Young Adult Literature is a course offered in the English department at the 3000 level. It is required curriculum for English education majors. The course, taught by Dr. Lindsey Panxhi, highlights the development of a distinct YA genre and the impact it can have on readers of all ages, especially those in a classroom setting.
YA literature is a relatively new market in publishing with the boom really beginning in the 1990s. Now, YA literature is often read by people of all ages and has created million dollar franchises and industries.
“Young adult lit and children’s lit have been [genres] I’ve always read and followed with interest,” assistant professor of English Dr. Lindsey Panxhi said.
“Partly because I want to write YA lit and children’s lit, and anytime you want to write in a genre, you need to read it thoroughly and know it well. I also just have a natural enjoyment of it. It’s like, you know, when you have free time and you get to pick what book you want to pick up and read, I gravitate towards children’s lit.”
Panxhi’s specialty is in medieval and Renaissance literature. So reading YA literature gives her the change to read works from the perspective of a child or young adult, which bring a certain innocence and refreshing quality to the work.
“In terms of how I choose curriculum, it’s really hard to choose every year, because if I could, I’d assign a hundred books and we only have time for usually 13 full length novels in a semester. So, I do try and think about a variety of genres, reading fantasy, sci-fi, historical fiction, contemporary realistic fiction, trying to let people see the different genres,” Panxhi said.
While YA literature is often marketed as an individual genre, that is not the case.
“YA literature obviously is not just a genre itself. It is an umbrella under which many genres exists like dystopian literature. In the class, students read a wide variety of literature in different time periods, genres and cultural perspectives,” Panxhi said.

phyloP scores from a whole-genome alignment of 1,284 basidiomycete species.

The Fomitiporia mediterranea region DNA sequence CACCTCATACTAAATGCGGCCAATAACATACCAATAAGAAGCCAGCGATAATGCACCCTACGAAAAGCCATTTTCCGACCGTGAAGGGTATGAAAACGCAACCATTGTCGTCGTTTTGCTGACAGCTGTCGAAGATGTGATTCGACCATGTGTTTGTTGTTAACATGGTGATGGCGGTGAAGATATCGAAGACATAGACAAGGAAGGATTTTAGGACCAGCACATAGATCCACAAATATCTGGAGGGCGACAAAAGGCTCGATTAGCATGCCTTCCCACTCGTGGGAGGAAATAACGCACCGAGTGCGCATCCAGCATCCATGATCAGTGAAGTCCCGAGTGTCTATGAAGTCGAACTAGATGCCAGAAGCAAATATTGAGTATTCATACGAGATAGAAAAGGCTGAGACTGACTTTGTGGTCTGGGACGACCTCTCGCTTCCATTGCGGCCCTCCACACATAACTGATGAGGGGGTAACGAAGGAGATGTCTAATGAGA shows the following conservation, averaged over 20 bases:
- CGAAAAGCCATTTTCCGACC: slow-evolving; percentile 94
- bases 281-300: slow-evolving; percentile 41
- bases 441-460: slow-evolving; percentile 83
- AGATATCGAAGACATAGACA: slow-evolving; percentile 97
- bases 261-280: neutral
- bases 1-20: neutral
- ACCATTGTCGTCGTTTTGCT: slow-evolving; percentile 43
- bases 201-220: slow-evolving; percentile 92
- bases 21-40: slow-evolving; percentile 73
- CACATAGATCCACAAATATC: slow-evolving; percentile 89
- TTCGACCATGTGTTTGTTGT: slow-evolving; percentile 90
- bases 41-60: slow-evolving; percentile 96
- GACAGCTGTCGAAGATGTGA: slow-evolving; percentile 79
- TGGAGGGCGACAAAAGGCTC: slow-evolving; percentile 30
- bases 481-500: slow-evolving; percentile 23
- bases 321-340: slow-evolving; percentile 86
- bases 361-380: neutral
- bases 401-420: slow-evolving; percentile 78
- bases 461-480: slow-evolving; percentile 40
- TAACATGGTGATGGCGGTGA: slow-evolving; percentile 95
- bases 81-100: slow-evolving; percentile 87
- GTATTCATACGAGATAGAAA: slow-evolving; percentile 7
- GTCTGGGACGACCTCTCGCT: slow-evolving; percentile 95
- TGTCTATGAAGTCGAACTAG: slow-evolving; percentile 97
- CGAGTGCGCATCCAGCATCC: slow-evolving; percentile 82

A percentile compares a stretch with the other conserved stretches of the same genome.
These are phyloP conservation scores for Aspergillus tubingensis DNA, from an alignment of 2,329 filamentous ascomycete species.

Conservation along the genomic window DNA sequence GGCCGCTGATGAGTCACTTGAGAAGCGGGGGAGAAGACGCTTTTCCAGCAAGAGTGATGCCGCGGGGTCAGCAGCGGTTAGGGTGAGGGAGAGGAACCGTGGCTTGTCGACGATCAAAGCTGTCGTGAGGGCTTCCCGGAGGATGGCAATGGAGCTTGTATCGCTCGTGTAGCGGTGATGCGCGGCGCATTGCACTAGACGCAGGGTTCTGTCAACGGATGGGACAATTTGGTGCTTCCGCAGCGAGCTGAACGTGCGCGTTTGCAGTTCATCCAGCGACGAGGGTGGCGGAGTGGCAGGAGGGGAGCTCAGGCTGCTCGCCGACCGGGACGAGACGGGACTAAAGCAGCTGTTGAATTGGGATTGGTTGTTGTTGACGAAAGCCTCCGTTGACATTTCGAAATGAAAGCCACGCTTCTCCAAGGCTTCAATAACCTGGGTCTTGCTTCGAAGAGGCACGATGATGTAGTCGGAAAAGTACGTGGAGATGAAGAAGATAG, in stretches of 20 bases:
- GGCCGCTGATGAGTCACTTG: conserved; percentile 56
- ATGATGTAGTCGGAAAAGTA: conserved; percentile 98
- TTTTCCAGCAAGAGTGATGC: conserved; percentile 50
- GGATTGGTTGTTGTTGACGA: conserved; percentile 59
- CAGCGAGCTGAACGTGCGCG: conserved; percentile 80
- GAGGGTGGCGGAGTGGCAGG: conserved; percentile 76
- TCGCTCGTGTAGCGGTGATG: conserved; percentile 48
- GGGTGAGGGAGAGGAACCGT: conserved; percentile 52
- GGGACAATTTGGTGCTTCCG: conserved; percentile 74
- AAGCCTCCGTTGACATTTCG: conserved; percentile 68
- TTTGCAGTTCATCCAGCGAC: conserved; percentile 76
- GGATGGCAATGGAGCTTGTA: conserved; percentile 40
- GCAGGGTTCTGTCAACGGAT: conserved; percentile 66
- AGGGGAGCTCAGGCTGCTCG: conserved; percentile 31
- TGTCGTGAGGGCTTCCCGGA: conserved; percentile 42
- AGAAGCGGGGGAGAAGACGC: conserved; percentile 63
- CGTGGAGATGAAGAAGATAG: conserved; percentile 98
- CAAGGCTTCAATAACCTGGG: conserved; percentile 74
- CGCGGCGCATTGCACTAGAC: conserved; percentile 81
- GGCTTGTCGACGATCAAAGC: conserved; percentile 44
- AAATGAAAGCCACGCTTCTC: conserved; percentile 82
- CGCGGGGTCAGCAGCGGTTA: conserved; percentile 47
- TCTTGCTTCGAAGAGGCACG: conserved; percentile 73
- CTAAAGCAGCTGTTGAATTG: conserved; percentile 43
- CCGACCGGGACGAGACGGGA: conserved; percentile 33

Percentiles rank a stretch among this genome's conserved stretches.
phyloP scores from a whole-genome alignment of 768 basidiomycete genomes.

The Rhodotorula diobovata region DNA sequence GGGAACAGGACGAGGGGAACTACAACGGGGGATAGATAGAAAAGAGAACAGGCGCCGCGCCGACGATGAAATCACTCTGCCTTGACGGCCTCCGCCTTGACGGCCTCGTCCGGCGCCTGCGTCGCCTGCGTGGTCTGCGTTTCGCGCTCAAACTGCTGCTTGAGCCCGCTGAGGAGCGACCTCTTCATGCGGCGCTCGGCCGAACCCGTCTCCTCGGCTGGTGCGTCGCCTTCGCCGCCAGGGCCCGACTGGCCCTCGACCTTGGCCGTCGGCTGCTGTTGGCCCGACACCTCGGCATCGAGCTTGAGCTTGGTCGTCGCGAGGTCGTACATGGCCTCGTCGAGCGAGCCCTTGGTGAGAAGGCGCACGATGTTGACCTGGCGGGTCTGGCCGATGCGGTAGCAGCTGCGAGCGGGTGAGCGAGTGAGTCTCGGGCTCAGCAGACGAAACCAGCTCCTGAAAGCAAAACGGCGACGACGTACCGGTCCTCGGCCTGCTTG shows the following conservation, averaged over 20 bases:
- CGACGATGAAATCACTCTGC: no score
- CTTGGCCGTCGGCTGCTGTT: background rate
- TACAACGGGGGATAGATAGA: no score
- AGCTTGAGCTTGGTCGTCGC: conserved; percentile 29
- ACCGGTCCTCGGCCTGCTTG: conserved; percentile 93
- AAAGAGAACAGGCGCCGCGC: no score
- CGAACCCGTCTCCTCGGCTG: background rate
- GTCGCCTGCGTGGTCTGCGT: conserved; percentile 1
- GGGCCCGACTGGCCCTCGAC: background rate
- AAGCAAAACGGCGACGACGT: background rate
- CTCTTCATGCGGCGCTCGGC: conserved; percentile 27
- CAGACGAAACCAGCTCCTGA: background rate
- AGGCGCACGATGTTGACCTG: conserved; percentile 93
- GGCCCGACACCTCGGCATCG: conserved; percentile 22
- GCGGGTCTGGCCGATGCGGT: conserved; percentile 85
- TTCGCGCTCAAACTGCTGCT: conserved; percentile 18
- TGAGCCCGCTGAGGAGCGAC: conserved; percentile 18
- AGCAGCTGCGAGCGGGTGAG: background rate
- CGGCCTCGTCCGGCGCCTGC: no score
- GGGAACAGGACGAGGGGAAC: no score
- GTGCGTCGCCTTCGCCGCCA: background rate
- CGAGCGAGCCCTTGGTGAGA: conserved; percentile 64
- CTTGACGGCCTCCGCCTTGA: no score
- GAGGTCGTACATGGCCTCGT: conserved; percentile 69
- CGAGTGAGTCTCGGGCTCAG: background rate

Panxhi commented on the characteristics she takes into consideration when choosing pieces of YA literature for her class.
“I always try to think about age [and] variety of ages of protagonists. If some are gonna have younger protagonists others, we want to have like 18 to 20, you know, so a range of ages. I think about different ethnicities,” Panxhi said. “I also just choose based on the sheer delight of a book.”
Panxhi only assigns books that she enjoys herself, ones that are valuable for teaching in the classroom.
“I choose things that are hopefully going to be enjoyable. I also like to pick based somewhat on familiarity and unfamiliarity. So, there’s going to be some like “The Hunger Games” or “To Kill a Mockingbird” that students have read before, and we’ll read it and discuss it on a deeper level or hopefully anew, see new lights or new angles to consider,” Panxhi said.
This year the YA syllabus features a good mix of familiar and unknown works of literature.
“But then there’s other texts that I hope they’ve never heard of and wouldn’t read unless they were assigned, and they get to discover some new favorites and meet some new authors that maybe were writing in the eighties or the time before the students were born, that they would miss otherwise,” Panxhi said.
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